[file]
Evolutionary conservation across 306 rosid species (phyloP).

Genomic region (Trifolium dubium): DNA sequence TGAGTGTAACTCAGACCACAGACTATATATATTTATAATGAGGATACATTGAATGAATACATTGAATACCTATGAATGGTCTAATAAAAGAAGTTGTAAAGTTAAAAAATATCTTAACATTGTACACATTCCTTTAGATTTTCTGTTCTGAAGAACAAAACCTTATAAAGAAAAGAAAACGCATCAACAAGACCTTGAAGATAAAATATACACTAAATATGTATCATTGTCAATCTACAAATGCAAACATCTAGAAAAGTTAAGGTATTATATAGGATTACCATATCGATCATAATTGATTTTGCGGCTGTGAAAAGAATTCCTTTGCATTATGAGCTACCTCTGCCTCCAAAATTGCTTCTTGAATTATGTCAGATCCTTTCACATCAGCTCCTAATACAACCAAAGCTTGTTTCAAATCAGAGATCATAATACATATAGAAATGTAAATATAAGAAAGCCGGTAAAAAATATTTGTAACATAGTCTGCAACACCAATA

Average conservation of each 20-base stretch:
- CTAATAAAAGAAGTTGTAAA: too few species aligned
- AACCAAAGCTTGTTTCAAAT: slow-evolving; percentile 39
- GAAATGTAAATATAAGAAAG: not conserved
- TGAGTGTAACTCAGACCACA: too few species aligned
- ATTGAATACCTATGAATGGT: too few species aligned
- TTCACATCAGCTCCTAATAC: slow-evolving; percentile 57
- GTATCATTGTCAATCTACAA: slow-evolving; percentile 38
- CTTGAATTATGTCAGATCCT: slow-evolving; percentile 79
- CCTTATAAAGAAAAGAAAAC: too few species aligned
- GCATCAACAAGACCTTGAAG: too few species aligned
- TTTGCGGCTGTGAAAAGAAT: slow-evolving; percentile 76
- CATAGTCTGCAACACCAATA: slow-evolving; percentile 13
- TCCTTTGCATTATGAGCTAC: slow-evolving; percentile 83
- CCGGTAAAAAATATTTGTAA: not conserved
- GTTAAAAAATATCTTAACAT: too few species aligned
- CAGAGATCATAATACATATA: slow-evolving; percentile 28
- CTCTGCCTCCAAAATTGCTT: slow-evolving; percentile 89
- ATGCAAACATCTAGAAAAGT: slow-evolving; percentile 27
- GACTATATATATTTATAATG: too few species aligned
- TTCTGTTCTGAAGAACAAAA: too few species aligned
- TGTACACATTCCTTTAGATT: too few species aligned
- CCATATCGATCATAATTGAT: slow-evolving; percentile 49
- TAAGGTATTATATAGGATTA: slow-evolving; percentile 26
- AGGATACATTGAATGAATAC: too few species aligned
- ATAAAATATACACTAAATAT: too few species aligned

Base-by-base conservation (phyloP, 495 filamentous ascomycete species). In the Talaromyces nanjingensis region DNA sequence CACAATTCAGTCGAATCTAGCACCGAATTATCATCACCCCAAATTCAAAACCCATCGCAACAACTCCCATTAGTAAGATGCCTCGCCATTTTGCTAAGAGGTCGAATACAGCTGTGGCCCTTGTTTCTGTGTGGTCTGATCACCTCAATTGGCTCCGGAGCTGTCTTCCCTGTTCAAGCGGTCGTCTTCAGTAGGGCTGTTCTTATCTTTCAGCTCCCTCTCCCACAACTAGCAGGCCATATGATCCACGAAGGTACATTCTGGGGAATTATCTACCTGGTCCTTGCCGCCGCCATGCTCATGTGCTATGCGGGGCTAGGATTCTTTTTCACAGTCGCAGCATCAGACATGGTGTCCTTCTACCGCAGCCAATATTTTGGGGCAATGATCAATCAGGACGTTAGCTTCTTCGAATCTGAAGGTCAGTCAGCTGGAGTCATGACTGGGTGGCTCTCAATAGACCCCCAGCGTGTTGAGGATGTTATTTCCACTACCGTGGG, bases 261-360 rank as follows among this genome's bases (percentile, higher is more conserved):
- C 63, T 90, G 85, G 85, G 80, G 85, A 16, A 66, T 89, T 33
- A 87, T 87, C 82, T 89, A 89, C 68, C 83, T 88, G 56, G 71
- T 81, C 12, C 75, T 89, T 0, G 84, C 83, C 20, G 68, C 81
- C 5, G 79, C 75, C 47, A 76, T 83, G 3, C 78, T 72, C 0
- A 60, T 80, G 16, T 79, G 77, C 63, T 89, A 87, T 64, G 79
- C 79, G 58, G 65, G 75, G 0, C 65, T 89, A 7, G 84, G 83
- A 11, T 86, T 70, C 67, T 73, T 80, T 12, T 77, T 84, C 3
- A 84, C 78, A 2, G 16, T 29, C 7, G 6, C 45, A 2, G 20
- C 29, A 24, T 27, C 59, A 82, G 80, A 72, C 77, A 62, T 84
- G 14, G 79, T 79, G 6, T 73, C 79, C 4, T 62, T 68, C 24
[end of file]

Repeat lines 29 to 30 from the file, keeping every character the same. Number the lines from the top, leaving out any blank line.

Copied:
Base-by-base conservation (phyloP, 495 filamentous ascomycete species). In the Talaromyces nanjingensis region DNA sequence CACAATTCAGTCGAATCTAGCACCGAATTATCATCACCCCAAATTCAAAACCCATCGCAACAACTCCCATTAGTAAGATGCCTCGCCATTTTGCTAAGAGGTCGAATACAGCTGTGGCCCTTGTTTCTGTGTGGTCTGATCACCTCAATTGGCTCCGGAGCTGTCTTCCCTGTTCAAGCGGTCGTCTTCAGTAGGGCTGTTCTTATCTTTCAGCTCCCTCTCCCACAACTAGCAGGCCATATGATCCACGAAGGTACATTCTGGGGAATTATCTACCTGGTCCTTGCCGCCGCCATGCTCATGTGCTATGCGGGGCTAGGATTCTTTTTCACAGTCGCAGCATCAGACATGGTGTCCTTCTACCGCAGCCAATATTTTGGGGCAATGATCAATCAGGACGTTAGCTTCTTCGAATCTGAAGGTCAGTCAGCTGGAGTCATGACTGGGTGGCTCTCAATAGACCCCCAGCGTGTTGAGGATGTTATTTCCACTACCGTGGG, bases 261-360 rank as follows among this genome's bases (percentile, higher is more conserved):
- C 63, T 90, G 85, G 85, G 80, G 85, A 16, A 66, T 89, T 33